Mechanics of Relief

The proposal would establish a deduction for central bank deposits from a custodial banking organization’s total leverage exposure equal to the lesser of:

  • the total amount of funds the firm and its consolidated subsidiaries (including foreign subsidiaries[2]) have on deposit at qualifying central banks;[3] and
  • the total amount of client funds on deposit at the custodial banking organization that are linked to FCS accounts.[4]

A “qualifying central bank” would mean a Federal Reserve Bank, the European Central Bank, and the central bank of any OECD country if (i) the sovereign exposures of the country receive a 0% risk weight under the U.S. Basel III capital rules and (ii) the sovereign debt of the country is not in default and has not been in default during the previous five years.

A deposit account would be “linked to” an FCS Account if (i) the deposit account is provided to a client that maintains an FCS Account with the firm and (ii) the deposit account is used to facilitate the administration of the FCS Account – e.g., if the deposit account holds interest and dividend payments related to or funds the purchase and sale of securities in the FCS Account.

Relationship to Other Requirements

As proposed, for custodial banking organizations that are GSIBs (i.e., BNY Mellon and State Street) and therefore are subject to the Federal Reserve’s total loss-absorbing capacity (TLAC) and long-term debt (LTD) requirements, the exclusion from total leverage exposure for the SLR would also affect the firm’s total leverage exposure for the purposes of calculating its leverage-based external TLAC and eligible LTD ratios because the definition of total leverage exposure under the TLAC rule is the same as under the U.S. Basel III capital rules. The agencies have requested comment on the advantages and disadvantages of this approach versus allowing the total leverage exposure exclusion to apply only to custodial banking organizations’ SLR calculations.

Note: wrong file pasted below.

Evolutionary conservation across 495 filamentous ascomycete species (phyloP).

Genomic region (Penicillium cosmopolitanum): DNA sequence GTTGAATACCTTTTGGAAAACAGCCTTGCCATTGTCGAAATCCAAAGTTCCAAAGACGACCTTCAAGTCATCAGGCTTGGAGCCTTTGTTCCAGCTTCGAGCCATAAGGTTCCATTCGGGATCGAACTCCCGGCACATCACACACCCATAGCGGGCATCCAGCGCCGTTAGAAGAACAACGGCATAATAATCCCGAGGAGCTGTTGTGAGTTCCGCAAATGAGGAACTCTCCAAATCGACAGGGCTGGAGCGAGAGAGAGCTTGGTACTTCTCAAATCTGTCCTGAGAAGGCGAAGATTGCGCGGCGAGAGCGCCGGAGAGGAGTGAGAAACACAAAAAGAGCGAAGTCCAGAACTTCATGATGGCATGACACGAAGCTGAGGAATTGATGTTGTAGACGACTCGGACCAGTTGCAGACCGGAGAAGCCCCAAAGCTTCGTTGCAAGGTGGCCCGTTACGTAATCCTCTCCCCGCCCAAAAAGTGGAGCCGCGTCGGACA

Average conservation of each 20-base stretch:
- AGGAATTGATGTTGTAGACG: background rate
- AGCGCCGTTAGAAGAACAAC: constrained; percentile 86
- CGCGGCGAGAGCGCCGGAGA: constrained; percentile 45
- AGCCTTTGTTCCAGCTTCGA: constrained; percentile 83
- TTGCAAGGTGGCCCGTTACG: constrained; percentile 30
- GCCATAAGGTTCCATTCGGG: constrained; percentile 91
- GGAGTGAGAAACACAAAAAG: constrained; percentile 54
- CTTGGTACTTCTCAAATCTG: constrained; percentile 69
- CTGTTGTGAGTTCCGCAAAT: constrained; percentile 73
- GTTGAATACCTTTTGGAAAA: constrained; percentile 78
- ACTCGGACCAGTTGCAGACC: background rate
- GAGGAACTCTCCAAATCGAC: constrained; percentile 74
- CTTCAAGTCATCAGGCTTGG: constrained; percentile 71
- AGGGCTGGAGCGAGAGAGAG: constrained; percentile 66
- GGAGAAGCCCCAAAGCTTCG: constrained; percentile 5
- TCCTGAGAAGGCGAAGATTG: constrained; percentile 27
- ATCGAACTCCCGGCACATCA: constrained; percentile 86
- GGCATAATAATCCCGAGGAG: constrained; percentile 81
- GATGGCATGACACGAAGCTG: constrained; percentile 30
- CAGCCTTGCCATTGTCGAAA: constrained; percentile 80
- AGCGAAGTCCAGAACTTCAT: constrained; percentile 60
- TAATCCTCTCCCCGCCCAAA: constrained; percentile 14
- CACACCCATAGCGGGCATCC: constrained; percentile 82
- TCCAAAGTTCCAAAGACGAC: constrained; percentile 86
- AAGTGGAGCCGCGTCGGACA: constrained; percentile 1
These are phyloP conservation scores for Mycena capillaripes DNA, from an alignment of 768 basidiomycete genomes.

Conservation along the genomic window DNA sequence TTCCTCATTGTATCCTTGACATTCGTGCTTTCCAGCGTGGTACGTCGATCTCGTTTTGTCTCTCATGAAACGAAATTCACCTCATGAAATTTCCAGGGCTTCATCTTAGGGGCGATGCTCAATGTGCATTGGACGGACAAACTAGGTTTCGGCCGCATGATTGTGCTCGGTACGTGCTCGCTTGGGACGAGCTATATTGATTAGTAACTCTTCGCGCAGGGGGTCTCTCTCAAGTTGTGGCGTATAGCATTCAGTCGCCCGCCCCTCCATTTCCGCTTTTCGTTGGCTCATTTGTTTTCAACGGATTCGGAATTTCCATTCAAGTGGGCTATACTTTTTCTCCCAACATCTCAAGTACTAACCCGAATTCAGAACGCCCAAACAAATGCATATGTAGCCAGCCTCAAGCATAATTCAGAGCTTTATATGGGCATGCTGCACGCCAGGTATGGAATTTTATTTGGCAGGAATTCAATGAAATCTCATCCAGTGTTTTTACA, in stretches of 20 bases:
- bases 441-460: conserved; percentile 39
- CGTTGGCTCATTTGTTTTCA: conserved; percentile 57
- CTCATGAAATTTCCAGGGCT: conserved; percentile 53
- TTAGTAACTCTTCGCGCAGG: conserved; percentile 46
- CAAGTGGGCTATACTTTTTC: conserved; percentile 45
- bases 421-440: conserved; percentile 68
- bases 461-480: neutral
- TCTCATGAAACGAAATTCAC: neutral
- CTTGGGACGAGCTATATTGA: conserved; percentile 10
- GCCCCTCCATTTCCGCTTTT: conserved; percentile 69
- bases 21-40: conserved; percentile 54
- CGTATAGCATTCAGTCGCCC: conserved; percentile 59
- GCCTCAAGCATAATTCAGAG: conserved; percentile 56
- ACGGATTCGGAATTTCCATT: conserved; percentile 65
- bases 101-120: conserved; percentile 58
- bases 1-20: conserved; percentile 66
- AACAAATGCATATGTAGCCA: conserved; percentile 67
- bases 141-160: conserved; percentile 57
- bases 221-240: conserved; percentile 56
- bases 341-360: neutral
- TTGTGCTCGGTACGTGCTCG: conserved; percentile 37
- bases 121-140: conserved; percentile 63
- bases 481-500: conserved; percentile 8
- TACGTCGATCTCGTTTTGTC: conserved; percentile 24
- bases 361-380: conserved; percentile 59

The proposed rule would not alter other leverage calculations, including the tier 1 leverage ratio or total leverage exposure amounts as reported on the FR Y-15, which is used to identify GSIBs and determine firms’ GSIB surcharge amounts.

It remains to be seen how the U.S. banking agencies will reconcile the proposed SLR relief for custodial banking organizations with the earlier proposed recalibration of the enhanced supplementary leverage ratio (eSLR) requirements applicable to U.S. GSIBs and their insured depository institution subsidiaries (see an earlier post on the proposed eSLR relief here).  In testimony before the U.S. Senate Committee on Banking, Housing and Urban Affairs last year, Federal Reserve Vice Chairman for Supervision Randal K. Quarles stated that the agencies may consider adjusting the calibration of relief under the proposed eSLR rule and the exclusion from total leverage exposure for custodial banking organizations under what was then the bill that became EGRRCPA in order to avoid “double counting” of relief.

Law Clerk Carol Rodrigues contributed to this post

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[1] A subsidiary depository institution of a custodial banking organization would not be required separately to meet the 30-to-1 ratio of AUC to total consolidated assets.  The proposed relief would not apply to stand-alone depository institutions – i.e., depository institutions not controlled by a holding company – that would otherwise satisfy the 30-to-1 ratio of AUC to total consolidated assets, but the agencies are considering extending the relief to such institutions.

[2] A foreign subsidiary’s central bank deposits would be converted to U.S. dollars for purposes of the calculation.

[3] According to the preamble to the proposed rule, the total qualifying central bank deposit amount would be calculated as the average daily balance over the reporting quarter to align with the calculation of the on-balance sheet assets component of total leverage exposure based on an average daily balance.  We note that the text of the proposed rule does not make this clear.

[4] The agencies do not expect that the scope of FCS accounts as defined under the rule would deviate materially from the current scope of FCS accounts reported under Schedule RC-T of an insured depository institution’s Call Report.